Can a Game Be Literature?
We believe that textual virtual worlds are an emerging form of literature. They do a better job of fulfilling the formal and thematic agendas of "Postmodernist" literature than forms confined to print were able to do. Here's what we mean.
Modernism was about epistemology. Modernist authors employed fictional strategies emphasizing questions such as, "How can I interpret this world of which I am a part? What am I in it? What is there to be known? How is knowledge transmitted from one knower to another, and with what degree of reliability? What are the limits of knowledge?"
By contrast Postmodernism is about ontology. Postmodernist authors ask, "Which world is this? What is to be done in it? Which of my selves is to do it? What is a world? What kinds of worlds are there? How are they constituted? How do they differ? What happens when different kinds of world are placed in confrontation, or when the boundaries between worlds are violated? What is the mode of existence of a text, and of the world(s) it projects? How is a projected world structured?"
(We didn't make this business up. It's borrowed from Brian McHale's waycool Postmodernist Fiction.)
These questions are exactly what virtual worlds are about. The problem has been that until now, virtual worlds tended to be trivial kill-the-dragon style games for teenage boys. What happens if you take them seriously as a literary form, using them to explore more sophisticated themes?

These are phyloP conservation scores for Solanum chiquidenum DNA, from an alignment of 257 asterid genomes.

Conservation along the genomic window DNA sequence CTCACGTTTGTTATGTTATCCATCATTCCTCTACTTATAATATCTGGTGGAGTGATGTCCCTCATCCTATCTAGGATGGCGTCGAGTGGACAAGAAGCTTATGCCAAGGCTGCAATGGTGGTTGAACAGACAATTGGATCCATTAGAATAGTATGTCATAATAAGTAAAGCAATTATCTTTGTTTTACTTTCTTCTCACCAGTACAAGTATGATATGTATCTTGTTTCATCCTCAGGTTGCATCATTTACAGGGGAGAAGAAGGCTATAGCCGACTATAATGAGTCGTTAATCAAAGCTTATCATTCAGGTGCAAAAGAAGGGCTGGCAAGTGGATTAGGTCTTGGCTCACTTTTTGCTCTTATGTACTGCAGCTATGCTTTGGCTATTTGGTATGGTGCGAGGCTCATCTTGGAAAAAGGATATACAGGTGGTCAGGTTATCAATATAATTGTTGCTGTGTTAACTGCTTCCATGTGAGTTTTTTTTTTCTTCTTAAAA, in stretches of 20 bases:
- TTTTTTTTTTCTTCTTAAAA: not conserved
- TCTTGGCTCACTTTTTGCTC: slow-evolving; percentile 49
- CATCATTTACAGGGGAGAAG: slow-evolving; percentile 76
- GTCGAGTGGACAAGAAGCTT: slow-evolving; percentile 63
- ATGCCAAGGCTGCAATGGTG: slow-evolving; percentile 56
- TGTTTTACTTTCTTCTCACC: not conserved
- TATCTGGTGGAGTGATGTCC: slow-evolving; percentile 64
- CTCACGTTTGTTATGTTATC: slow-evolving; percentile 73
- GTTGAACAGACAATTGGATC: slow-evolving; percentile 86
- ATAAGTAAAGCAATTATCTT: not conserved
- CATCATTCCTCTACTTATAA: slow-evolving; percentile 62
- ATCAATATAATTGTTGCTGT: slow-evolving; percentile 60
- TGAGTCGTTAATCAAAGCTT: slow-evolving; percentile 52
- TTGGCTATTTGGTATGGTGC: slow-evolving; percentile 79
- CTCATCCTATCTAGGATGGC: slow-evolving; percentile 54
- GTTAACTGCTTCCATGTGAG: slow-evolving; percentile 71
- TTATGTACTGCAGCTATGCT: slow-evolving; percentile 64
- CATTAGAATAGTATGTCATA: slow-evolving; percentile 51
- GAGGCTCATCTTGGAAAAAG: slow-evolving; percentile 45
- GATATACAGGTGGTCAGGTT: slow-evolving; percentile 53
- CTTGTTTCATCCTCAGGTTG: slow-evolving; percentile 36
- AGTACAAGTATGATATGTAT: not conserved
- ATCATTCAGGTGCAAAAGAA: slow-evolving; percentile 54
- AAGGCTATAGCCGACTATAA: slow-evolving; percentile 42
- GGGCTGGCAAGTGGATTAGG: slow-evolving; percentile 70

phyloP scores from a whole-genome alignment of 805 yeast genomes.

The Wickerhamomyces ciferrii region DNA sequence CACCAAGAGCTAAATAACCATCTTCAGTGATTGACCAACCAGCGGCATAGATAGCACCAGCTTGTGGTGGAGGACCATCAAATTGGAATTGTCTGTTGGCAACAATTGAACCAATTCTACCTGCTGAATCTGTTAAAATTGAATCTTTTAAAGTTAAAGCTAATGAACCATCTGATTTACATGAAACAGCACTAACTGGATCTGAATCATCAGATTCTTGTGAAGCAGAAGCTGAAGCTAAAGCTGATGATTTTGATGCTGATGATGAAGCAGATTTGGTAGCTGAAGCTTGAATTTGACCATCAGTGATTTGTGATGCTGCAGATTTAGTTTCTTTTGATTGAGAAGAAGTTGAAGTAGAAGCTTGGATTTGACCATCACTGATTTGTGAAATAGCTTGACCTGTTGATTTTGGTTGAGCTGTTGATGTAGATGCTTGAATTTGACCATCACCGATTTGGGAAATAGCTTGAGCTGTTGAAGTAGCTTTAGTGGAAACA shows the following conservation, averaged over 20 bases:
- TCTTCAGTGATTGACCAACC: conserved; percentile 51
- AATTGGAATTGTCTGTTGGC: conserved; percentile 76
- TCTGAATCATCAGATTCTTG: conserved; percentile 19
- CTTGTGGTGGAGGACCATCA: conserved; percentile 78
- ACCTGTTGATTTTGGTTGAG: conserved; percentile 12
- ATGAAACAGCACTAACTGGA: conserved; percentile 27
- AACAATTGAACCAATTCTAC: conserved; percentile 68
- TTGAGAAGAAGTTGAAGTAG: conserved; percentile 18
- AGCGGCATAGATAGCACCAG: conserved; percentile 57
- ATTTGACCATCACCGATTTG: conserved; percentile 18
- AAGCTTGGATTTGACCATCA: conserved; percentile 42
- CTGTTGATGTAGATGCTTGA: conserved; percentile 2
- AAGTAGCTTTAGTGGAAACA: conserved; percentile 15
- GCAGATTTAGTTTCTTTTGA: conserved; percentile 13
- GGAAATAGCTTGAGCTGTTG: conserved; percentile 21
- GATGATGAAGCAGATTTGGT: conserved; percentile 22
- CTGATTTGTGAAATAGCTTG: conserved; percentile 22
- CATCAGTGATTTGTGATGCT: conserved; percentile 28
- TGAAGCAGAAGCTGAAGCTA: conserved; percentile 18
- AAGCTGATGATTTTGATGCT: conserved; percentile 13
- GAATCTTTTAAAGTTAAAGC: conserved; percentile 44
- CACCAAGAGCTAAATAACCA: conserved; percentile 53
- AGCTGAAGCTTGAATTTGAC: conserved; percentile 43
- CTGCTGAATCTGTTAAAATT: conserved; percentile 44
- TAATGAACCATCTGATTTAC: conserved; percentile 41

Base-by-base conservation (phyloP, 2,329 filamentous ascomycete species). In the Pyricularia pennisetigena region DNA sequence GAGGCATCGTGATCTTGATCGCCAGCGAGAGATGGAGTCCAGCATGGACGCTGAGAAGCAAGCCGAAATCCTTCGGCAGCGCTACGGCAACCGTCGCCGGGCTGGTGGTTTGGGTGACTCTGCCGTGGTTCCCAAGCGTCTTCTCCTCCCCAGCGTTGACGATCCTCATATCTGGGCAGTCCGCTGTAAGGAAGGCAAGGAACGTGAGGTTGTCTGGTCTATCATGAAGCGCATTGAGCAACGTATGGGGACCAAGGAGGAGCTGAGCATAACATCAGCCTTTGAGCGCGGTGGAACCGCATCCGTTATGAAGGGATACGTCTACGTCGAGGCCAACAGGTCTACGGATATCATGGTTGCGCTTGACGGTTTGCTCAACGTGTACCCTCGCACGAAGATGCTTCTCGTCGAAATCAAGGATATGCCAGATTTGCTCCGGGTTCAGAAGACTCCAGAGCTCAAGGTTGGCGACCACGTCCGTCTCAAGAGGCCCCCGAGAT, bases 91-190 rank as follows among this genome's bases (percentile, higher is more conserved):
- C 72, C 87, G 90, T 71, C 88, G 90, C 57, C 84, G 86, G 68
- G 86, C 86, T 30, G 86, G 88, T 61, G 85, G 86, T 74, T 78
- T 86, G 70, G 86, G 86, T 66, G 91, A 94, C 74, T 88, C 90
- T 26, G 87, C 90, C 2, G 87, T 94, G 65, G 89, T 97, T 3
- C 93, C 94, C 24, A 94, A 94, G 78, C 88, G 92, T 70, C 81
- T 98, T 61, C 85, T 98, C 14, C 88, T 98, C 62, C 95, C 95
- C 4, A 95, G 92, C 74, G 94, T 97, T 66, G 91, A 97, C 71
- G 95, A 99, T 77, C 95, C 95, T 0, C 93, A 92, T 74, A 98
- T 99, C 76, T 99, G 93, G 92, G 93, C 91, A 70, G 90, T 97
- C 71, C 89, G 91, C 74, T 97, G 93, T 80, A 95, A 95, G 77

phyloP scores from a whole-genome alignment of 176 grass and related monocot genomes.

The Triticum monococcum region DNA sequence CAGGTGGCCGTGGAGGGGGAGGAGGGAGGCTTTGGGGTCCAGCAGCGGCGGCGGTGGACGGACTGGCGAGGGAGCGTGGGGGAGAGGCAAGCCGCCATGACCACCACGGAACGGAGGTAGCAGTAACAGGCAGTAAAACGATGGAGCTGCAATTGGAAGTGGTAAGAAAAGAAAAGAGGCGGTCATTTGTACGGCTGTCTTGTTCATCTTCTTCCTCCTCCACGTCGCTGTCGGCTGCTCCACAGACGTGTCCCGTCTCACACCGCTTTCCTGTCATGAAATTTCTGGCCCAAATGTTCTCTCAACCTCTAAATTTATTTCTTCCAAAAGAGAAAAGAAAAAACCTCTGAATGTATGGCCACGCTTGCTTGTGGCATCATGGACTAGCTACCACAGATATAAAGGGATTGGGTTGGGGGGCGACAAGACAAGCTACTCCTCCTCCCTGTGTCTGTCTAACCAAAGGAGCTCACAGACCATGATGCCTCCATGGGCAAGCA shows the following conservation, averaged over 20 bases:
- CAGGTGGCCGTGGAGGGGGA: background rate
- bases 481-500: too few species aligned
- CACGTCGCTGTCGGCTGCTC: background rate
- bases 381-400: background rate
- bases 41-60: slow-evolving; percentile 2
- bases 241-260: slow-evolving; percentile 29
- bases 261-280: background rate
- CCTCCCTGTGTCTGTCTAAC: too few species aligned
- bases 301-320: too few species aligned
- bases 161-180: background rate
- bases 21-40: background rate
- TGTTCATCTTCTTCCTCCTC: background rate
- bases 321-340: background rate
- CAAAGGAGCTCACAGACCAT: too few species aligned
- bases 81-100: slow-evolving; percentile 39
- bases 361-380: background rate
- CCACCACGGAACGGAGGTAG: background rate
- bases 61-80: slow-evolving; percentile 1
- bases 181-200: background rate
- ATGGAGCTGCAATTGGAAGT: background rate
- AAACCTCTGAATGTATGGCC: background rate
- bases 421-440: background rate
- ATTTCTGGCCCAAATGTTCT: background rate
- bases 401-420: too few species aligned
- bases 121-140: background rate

Here are some of the ways TriadCity does this:
- Player subjectivity. We use the computer to dynamically decide how to show the TriadCity world to its visitors. Room contents, descriptions, conversations can all vary subtly or radically depending on character attributes and histories. We can change the tone of room descriptions to create varied emotional resonances, or we can model schizophrenia by engaging your character in conversation with people who aren't "really" there. These dynamics are substantially under the control of world authors, placing unique and very powerful narrative tools into their hands. We know of no previous sustained narrative which has attempted anything like this.
- Nondeterministic causality. Our experience with TriadCity has taught us that literary forms are dependent on their modes of distribution. Works distributed in bound form inevitably have a linear structure, indeed whole genre such as mystery fiction or picaresque novels exist to exploit the effects made possible by this inevitability. TriadCity is a very different experience, where players are more than mere readers, and fixed sequences of events can't be imposed. Traditional linear fiction is based on and explores deterministic causalities; in TriadCity determinism is pretty much impossible and the causalities explored are structural, probabilistic, stochastic. Yes, that's a mouthful. Players aren't required to worry about this. Authors, maybe a little.